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Vets, owners face tough choices
I am writing in response to Bill Shardelman's letter [Jan. 18],
"Losing a four-legged friend." I am one of the veterinarians who
worked with Bill when his dog Spike was in the hospital after having
been hit by a car.
As it was in Spike's case, a fracture repair may not be able
to be performed in our clinic because it requires special equipment
or training to perform. Ideally, such cases would go to a surgery
specialist, but that can cost $1,500 or more. In these cases, we try
to call around and find a doctor who can do the surgery for the
money available or who would be willing to arrange a payment plan
for the surgery. In some cases, though, even this lower fee is
too much for the family to pay.
Amputation is a life-saving option for many such pets.
Most cats and dogs do great on three legs and go on to live
healthy, pain-free lives. In some older patients, especially labs and
shepherds and other dogs prone to hip dyplasia, amputation is not
a good choice, even though it is a less-expensive alternative.
Spike's story is a sad one, but unfortunately it isn't an
uncommon one. The number of animals who are hit by cars is truly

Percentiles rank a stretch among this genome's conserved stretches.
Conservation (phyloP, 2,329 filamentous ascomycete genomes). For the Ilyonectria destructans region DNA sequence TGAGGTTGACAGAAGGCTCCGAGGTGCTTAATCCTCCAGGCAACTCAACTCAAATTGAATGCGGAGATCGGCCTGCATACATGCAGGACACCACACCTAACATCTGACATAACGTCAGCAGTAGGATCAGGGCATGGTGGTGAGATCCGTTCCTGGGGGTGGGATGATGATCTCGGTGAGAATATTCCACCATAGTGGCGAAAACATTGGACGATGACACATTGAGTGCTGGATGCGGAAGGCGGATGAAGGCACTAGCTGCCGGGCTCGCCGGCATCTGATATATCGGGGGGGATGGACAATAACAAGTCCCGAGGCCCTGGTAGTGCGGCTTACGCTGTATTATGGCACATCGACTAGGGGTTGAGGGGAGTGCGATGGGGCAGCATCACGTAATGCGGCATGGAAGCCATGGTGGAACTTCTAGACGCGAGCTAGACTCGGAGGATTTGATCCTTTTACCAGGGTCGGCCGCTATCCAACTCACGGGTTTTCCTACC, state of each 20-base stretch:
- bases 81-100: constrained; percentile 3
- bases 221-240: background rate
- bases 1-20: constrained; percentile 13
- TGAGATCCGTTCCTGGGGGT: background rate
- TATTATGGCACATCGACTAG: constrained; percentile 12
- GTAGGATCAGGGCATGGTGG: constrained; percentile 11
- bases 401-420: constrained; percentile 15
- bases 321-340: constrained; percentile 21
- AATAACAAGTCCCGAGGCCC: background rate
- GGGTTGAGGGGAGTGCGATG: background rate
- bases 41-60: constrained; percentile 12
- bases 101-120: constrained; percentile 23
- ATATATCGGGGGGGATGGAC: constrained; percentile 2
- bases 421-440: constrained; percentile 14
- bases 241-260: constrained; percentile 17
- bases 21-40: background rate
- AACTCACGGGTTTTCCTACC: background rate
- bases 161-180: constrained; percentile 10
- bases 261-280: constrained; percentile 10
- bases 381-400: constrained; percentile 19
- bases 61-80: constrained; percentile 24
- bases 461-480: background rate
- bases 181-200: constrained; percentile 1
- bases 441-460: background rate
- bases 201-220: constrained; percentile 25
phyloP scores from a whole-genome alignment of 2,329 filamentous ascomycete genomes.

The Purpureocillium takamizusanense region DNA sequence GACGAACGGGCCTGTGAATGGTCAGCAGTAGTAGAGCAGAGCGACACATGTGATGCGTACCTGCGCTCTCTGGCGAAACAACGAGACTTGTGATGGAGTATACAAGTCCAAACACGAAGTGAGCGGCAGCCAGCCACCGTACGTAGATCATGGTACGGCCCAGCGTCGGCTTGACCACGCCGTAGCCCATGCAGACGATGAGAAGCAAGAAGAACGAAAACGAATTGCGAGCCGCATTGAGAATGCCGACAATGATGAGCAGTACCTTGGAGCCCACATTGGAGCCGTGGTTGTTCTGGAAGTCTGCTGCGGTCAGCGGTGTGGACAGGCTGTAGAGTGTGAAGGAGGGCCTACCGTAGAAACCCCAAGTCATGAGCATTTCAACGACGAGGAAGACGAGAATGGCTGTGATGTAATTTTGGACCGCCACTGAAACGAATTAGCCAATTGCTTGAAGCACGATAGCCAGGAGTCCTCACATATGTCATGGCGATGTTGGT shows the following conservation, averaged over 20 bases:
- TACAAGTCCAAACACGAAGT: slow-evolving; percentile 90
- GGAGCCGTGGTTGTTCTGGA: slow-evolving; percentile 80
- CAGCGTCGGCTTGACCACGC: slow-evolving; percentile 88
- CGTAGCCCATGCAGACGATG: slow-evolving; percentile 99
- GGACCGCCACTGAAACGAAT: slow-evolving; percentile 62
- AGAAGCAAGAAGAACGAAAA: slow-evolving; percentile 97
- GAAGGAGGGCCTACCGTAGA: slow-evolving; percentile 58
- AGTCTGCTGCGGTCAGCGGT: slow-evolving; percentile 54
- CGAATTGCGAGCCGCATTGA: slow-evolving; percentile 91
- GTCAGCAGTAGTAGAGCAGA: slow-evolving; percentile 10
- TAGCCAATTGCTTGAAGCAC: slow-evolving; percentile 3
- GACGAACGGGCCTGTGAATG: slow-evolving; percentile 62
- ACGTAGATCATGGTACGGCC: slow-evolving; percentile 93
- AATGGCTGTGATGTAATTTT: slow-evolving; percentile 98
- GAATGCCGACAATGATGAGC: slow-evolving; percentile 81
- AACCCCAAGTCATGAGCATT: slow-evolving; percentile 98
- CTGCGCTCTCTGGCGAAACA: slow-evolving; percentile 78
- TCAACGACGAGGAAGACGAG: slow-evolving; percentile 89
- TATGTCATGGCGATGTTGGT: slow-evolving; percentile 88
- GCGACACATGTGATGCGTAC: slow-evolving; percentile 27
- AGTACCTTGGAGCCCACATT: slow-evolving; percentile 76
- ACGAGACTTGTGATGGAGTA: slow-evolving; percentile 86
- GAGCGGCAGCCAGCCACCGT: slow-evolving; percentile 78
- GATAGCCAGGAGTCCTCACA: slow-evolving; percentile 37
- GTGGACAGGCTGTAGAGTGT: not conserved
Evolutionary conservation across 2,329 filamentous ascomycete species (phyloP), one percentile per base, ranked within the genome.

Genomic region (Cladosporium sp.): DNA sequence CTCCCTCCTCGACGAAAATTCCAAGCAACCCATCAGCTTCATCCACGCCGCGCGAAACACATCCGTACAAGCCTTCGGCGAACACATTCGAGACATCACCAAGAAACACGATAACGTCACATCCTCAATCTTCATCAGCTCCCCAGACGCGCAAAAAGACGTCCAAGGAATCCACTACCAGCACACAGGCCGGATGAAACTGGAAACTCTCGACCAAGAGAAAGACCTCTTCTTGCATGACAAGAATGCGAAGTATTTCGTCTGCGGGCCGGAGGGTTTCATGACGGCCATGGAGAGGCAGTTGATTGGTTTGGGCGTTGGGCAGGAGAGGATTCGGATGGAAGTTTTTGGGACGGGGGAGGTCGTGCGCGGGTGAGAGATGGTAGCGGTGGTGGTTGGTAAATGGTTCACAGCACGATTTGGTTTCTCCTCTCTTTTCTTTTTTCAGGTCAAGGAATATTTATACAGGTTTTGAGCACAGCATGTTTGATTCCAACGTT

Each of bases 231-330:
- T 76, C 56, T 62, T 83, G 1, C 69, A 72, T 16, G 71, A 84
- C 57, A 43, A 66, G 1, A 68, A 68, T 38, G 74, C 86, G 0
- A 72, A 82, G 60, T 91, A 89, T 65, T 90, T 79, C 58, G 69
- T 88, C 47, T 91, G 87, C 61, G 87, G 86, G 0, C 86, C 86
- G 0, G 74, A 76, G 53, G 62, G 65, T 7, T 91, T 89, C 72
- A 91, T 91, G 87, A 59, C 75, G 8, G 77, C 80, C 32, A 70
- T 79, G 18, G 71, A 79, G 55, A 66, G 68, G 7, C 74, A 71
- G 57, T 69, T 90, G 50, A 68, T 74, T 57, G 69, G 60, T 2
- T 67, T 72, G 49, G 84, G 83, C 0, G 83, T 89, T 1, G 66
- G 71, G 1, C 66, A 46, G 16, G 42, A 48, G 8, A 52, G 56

staggering we usually see one per week in our clinic. And as
North Bend grows and traffic increases, that number is on the rise.
Often, as in Spike's case, the family cannot pay the
hundreds and sometimes thousands of dollars required to save the pet's
life. Shelter programs, such as PAWS, are often filled to capacity,
leaving the family and veterinarian in a heart-wrenching, no-win
Most of these tragedies could be prevented by fences
and leashes. Many people think that dogs "know" to stay out of
the street, or "learn the hard way." In fact, the first accident is often
fatal, and many of our patients have been hit more than once. Car
accidents are not the only danger faced by roaming dogs and
cats. Dog and cat fights, diseases (ranging from parasites to feline
leukemia), coyotes and other dangers await our four-legged
friends when they wander. Our pets can't comprehend the risks they are
taking by leaving the yard. It is up to us to protect them.
As veterinarians, we do our best to be the spokesmen for
the animals. We always recommend what we feel is best for the
pet, and try to offer lower-cost options for the families that need
them. Simple solutions, like keeping our dogs on leashes, can help our
pets live longer, healthier lives.
Dr. Stephanie Medlock